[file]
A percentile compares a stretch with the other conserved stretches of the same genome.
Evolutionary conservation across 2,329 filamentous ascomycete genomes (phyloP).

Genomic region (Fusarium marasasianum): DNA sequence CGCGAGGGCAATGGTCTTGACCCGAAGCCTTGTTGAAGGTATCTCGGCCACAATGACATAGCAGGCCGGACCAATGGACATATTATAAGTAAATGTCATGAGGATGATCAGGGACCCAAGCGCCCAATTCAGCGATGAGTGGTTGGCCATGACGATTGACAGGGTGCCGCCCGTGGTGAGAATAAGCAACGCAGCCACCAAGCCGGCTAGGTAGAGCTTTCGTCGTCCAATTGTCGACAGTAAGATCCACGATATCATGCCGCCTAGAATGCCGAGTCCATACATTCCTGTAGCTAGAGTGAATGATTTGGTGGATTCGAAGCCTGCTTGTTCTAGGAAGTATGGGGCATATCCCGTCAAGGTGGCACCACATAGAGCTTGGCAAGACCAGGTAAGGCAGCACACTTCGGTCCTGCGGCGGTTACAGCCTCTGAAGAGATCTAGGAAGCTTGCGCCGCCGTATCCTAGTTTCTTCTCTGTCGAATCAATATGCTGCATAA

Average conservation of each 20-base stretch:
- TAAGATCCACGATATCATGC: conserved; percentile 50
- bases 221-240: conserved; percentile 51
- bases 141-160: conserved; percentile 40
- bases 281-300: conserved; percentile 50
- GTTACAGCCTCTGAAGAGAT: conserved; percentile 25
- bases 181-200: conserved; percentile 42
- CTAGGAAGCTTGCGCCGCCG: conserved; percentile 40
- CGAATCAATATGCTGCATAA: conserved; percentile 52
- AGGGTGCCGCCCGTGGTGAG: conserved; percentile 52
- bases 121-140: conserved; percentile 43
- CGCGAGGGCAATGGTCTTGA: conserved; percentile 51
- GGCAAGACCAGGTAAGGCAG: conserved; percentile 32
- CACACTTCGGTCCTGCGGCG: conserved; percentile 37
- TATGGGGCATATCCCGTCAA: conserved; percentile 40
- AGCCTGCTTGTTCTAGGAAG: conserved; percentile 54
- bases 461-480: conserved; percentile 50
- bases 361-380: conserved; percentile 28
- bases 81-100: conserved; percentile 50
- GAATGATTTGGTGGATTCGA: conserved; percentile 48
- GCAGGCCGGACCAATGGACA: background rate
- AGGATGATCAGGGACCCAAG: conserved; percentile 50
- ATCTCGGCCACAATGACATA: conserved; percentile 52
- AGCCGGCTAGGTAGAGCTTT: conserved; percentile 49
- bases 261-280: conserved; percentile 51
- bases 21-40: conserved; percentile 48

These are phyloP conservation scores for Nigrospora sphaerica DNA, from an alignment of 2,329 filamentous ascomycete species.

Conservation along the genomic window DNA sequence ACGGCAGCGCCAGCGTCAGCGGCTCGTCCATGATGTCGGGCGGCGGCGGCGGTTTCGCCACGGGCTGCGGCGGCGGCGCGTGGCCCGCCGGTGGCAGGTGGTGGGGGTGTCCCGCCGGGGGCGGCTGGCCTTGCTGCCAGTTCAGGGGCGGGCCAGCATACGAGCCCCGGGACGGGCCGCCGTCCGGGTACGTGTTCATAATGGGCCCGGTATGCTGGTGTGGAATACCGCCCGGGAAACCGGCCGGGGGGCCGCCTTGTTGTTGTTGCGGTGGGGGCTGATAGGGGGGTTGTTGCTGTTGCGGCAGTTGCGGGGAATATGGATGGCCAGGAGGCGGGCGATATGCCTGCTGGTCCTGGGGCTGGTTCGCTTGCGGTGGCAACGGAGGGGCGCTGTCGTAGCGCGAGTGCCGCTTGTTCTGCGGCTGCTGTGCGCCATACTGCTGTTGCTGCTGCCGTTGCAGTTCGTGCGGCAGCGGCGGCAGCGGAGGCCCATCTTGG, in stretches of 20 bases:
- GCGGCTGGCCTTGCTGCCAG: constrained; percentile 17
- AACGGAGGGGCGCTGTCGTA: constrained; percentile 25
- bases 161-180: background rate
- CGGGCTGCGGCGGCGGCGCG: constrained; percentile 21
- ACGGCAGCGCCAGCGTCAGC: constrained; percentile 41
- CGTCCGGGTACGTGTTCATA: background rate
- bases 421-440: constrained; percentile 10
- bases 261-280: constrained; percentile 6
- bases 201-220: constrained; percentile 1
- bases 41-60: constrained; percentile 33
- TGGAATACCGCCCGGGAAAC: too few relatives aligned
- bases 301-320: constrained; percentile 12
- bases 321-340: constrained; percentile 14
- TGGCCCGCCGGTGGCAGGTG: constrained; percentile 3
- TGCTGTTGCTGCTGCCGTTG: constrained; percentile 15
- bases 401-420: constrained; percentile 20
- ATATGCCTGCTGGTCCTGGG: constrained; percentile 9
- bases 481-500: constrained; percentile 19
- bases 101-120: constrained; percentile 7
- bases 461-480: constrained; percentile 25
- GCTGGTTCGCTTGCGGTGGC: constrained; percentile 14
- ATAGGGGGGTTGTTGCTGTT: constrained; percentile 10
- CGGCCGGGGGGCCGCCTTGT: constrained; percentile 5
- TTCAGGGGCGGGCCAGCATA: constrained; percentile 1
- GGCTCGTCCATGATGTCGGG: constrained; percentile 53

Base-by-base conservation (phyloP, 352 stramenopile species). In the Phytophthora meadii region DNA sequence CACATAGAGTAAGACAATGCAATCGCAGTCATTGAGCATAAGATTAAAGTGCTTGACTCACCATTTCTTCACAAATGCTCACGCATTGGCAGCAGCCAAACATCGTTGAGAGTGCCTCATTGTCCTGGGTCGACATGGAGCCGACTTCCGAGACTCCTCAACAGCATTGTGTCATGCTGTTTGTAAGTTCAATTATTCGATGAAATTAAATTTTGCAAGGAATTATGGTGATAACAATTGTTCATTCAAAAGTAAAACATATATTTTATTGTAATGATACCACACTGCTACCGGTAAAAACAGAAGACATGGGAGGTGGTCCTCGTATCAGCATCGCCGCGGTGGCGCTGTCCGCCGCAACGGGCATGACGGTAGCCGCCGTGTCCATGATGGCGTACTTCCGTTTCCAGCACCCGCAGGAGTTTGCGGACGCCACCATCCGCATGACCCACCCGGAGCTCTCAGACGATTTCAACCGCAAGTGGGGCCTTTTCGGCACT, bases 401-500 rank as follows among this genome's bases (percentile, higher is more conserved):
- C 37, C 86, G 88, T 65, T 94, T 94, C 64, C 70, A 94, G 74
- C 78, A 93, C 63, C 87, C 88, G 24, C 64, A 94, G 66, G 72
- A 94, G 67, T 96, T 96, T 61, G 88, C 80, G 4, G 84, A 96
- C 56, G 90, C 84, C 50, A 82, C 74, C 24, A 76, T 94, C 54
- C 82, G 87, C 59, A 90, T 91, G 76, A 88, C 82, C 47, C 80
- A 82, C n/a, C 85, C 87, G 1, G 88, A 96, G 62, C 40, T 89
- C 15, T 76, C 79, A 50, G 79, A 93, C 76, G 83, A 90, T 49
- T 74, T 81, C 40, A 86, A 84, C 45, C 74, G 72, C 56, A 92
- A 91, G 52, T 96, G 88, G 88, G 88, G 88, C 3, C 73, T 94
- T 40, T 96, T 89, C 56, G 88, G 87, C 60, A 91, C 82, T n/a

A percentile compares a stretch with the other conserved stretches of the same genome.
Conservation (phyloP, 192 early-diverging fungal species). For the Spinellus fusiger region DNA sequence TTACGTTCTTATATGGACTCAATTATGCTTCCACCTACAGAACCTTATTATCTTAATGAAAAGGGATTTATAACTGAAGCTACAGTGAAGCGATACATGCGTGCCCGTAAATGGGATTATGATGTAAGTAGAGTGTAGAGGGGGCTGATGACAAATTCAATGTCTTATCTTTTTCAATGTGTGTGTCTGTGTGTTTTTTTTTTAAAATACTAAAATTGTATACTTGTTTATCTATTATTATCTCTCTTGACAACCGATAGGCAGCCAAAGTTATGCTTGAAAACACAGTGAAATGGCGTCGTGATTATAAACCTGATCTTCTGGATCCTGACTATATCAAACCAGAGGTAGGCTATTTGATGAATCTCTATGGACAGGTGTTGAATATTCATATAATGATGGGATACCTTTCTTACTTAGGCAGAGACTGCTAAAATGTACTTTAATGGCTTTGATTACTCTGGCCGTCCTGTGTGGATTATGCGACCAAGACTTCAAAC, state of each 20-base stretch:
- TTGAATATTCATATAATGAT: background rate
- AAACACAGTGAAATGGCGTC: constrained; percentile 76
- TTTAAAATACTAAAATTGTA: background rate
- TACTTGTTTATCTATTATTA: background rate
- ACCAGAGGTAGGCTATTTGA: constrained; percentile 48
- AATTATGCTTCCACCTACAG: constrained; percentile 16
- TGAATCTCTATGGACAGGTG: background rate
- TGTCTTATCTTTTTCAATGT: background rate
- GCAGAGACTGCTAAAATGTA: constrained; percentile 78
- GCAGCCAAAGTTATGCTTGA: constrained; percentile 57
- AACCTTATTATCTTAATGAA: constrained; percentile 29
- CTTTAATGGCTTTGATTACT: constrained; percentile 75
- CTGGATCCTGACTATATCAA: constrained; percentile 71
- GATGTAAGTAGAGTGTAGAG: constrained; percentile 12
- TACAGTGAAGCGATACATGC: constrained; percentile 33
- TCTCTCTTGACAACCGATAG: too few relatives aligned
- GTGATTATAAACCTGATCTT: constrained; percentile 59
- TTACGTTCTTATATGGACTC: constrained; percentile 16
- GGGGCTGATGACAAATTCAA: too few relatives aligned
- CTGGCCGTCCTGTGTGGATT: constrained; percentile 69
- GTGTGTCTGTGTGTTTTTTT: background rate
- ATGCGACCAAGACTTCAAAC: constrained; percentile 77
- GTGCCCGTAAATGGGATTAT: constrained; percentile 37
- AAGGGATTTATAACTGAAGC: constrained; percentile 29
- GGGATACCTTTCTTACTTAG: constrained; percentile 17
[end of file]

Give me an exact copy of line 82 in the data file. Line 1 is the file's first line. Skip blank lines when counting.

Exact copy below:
- CTGGATCCTGACTATATCAA: constrained; percentile 71